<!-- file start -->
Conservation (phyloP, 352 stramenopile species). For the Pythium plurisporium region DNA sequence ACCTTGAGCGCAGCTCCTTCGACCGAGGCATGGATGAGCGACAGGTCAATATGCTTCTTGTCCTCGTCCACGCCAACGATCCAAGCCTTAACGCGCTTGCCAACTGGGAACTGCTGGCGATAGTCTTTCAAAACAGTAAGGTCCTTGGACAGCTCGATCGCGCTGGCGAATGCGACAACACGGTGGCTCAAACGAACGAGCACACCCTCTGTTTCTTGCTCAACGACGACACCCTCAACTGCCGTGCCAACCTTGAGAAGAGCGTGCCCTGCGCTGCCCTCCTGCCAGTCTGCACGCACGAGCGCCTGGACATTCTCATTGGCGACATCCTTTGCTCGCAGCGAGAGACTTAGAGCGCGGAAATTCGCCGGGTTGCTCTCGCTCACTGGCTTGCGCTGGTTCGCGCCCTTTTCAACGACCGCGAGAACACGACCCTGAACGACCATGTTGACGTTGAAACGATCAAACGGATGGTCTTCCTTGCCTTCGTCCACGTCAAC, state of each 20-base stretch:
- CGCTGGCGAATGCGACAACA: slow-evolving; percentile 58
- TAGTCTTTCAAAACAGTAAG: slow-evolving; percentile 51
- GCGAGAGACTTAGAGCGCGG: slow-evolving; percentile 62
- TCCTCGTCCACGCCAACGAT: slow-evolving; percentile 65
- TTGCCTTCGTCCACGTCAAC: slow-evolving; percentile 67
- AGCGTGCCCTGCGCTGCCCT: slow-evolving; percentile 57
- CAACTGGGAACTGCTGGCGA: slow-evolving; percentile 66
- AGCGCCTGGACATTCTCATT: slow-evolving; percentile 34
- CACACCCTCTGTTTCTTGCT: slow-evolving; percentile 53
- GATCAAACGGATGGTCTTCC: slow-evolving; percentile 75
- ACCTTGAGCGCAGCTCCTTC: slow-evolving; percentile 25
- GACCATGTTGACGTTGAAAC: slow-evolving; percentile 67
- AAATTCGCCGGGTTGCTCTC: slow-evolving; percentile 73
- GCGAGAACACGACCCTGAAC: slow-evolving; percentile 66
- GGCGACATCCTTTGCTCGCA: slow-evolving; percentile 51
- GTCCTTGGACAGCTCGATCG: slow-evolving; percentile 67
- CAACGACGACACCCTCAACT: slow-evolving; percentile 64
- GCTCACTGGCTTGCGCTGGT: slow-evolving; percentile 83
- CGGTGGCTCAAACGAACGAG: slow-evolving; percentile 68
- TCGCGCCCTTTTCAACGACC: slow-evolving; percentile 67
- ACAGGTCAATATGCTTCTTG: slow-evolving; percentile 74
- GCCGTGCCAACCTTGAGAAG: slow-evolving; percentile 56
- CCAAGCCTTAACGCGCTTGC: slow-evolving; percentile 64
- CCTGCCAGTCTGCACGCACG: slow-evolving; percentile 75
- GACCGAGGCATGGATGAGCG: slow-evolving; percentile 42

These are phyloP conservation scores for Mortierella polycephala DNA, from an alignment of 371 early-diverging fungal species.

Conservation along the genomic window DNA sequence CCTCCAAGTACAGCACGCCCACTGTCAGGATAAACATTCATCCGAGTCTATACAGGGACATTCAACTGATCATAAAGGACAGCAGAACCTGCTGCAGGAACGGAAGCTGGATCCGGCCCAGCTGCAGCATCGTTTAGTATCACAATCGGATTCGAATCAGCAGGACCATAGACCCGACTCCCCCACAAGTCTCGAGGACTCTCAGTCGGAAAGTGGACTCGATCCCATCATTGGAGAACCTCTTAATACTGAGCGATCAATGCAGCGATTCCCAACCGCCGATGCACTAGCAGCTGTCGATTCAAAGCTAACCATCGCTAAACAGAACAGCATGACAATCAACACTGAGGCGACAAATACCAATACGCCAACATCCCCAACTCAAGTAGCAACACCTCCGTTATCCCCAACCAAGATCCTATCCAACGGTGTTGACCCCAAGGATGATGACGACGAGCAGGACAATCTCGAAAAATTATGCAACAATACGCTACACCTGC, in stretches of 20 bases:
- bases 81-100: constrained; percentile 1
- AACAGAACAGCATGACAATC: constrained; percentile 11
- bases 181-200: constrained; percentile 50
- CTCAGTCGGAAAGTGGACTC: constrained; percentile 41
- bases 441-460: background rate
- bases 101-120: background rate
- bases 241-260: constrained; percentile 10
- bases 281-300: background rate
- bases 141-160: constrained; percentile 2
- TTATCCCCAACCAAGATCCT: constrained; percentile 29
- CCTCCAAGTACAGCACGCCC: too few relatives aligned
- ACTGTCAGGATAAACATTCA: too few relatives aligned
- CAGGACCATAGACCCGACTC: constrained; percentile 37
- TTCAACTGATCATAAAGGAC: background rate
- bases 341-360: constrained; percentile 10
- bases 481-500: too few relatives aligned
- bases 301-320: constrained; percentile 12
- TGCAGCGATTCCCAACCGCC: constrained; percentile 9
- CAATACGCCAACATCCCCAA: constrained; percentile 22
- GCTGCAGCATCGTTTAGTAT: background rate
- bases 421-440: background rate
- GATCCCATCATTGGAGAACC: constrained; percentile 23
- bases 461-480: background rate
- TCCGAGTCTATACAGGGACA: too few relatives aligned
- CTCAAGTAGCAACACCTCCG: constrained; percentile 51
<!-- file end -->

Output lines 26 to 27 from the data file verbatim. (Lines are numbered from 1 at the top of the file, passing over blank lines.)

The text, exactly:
- GACCGAGGCATGGATGAGCG: slow-evolving; percentile 42

These are phyloP conservation scores for Mortierella polycephala DNA, from an alignment of 371 early-diverging fungal species.